In 1974, I read an article in the Georgetown University newspaper about the open house for the newly built Washington D.C. Temple.
I particularly remember the article's mockery of the temple's new president, a retired Singer Corp. executive whose hand the author had shaken during a press reception. It was a hand, the article sneered, that had undoubtedly sold many sewing machines in its time.
Georgetown is a Catholic school, and I wondered whether the article would have been as contemptuous toward Peter — the first pope, in Catholic belief — whose hands had, undoubtedly, mended and cast a great many fishing nets. Or, even, toward Jesus himself, whose youthful hands, we're told, were busy in his father's workshop.
Ironically, such smug elitism would have been quite congenial to those who eventually killed Jesus. In John 7, for example, officers were sent to arrest the Savior, but their plans fail:
Then came the officers to the chief priests and Pharisees; and they said unto them, Why have ye not brought him?
The officers answered, Never man spake like this man.
Then answered them the Pharisees, Are ye also deceived?
Have any of the rulers or of the Pharisees believed on him?
But this people who knoweth not the law are cursed. (John 7:45-49)
Today, some secular critics find American Mormons culturally unfashionable because, among other things, we're overwhelmingly middle class, which simply isn't cool. (By contrast, such critics sometimes romanticize poverty.)
In that light, it's amused me to notice, while rereading Peter Brown's classic "The World of Late Antiquity," how often Brown refers to the "middle class" character and the "middlebrow" culture of Christianity during his period.
"By 200," he writes, "the Christian communities were not recruited from among the 'humble and oppressed'; they were groupings of the lower middle classes and of the respectable artisans of the cities. Far from being deprived, these people had found fresh opportunities and prosperity in the Roman empire."
(It's debatable, by the way, whether even the earliest Christians were truly poor; Peter owned his own fishing boat, and his house in Capernaum is fairly substantial.)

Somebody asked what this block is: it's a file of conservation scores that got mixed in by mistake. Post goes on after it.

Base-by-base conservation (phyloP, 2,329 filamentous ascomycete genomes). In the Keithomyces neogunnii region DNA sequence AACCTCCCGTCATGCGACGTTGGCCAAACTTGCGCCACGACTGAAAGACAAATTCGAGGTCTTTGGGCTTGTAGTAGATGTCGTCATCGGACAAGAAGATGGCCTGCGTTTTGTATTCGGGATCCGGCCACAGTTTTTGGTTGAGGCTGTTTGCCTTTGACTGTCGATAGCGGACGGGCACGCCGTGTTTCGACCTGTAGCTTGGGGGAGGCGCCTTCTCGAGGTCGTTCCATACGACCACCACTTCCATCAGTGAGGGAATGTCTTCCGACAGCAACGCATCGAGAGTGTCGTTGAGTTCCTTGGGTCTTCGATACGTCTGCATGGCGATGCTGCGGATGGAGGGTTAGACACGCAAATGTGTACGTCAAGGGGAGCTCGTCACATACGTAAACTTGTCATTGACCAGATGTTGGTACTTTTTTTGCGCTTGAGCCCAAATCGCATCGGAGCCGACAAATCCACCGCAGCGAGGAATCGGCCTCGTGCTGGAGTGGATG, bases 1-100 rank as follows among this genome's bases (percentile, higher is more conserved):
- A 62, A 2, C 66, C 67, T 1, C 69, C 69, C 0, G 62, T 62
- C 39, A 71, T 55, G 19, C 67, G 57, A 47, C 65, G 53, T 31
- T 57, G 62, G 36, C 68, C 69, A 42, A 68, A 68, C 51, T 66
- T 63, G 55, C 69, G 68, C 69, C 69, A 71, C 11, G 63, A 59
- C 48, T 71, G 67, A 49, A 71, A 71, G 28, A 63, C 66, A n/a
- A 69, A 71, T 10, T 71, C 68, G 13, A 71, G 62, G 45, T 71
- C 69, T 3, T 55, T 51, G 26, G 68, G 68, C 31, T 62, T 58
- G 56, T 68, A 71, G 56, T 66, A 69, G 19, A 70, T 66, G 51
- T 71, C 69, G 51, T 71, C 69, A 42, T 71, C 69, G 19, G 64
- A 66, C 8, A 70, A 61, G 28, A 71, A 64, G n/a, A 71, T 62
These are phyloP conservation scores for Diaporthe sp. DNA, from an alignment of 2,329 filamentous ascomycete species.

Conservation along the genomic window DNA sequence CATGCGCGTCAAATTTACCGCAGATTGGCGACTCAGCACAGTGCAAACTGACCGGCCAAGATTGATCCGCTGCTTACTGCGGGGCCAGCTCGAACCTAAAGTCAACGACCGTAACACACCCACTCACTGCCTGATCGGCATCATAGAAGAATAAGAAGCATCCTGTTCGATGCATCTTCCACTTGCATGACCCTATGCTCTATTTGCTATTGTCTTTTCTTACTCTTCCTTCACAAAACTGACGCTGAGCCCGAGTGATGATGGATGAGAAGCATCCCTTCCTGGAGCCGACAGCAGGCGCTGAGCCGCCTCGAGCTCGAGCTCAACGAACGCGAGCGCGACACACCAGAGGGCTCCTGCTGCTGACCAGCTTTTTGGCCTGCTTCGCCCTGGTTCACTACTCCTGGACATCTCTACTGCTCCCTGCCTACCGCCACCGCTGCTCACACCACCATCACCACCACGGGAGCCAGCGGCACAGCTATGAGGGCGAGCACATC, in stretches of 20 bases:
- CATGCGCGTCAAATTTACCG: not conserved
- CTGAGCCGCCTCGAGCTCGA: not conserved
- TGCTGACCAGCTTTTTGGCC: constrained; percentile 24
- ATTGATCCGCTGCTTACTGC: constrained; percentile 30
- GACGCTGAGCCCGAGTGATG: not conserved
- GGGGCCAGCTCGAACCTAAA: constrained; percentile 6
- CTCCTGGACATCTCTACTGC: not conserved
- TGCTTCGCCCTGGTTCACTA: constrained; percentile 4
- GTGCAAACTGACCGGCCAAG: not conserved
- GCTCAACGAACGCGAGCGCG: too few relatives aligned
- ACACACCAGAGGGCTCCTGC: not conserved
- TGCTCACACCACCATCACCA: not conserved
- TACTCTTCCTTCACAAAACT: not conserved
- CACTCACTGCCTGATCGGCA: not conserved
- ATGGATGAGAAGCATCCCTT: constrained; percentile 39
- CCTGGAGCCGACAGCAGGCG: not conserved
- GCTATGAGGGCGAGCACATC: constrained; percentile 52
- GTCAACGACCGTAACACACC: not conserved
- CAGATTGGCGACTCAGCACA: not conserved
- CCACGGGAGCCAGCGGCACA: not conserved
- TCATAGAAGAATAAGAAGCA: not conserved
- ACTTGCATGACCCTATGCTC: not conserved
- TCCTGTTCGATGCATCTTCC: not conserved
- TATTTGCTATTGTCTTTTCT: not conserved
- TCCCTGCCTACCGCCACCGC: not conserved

Brown's description recalls 19th-century English Mormon converts, who were primarily craftsmen and industrial laborers, not the desperately poor. Charles Dickens noticed this when, in June 1863, he visited the London docks to watch 800 Latter-day Saints board an emigrant ship for America:
"I should say," he wrote, "that most familiar kinds of handicraft trades were represented here. Farm-labourers, shepherds, and the like, had their full share of representation, but I doubt if they preponderated."
"To the rout and overthrow of all my expectations," he reported, the emigrants were "the pick and flower of England."
Another point of elite criticism focuses on Mormonism's simple teachings, sometimes dismissed as shallow, and the absence of trained theologians among its lay leaders. But listen, again, to Peter Brown on ancient Christianity:
"Already, some writers looked down from the high battlements of their classical culture at the obscure world pressing in upon them." Yet the second-century physician and philosopher Galen "noticed that the Christians were apparently enabled by their brutally simple parables and commands to live according to the highest maxims of ancient ethics. The Christian Apologists boasted of just this achievement. Plato, they said, had served good food with fancy dressings, but the Apostles cooked for the masses in a wholesome soup-kitchen!"
Brown contends, "The appeal of Christianity lay in its radical sense of community: it absorbed people because the individual could drop from a wide impersonal world into a miniature community whose demands and relations were explicit." Converts valued "the sense of belonging to a distinctive group with carefully prescribed habits."
Precisely the same observation is often made with regard to the Latter-day Saints. As, with appropriate adjustments, is this one:
"It was possible to achieve in a small group, 'among the brethren,' relationships that were being achieved in society at large at a heavy cost of conflict and uncertainty. As a member of a church, the Christian could cut some of the more painful Gordian knots of social living. He could, for instance, become a radical cosmopolitan. His literature, his beliefs, his art and his jargon were extraordinarily uniform, whether he lived in Rome, Lyons, Carthage or Smyrna. The Christians were immigrants at heart … separated from their environment by a belief which they knew they shared with little groups all over the empire."
Daniel C. Peterson is a professor of Islamic studies and Arabic at BYU, where he also serves as editor in chief of the Middle Eastern Texts Initiative. He is the founder of MormonScholarsTestify.org. He blogs daily at www.patheos.com/blogs/danpeterson/.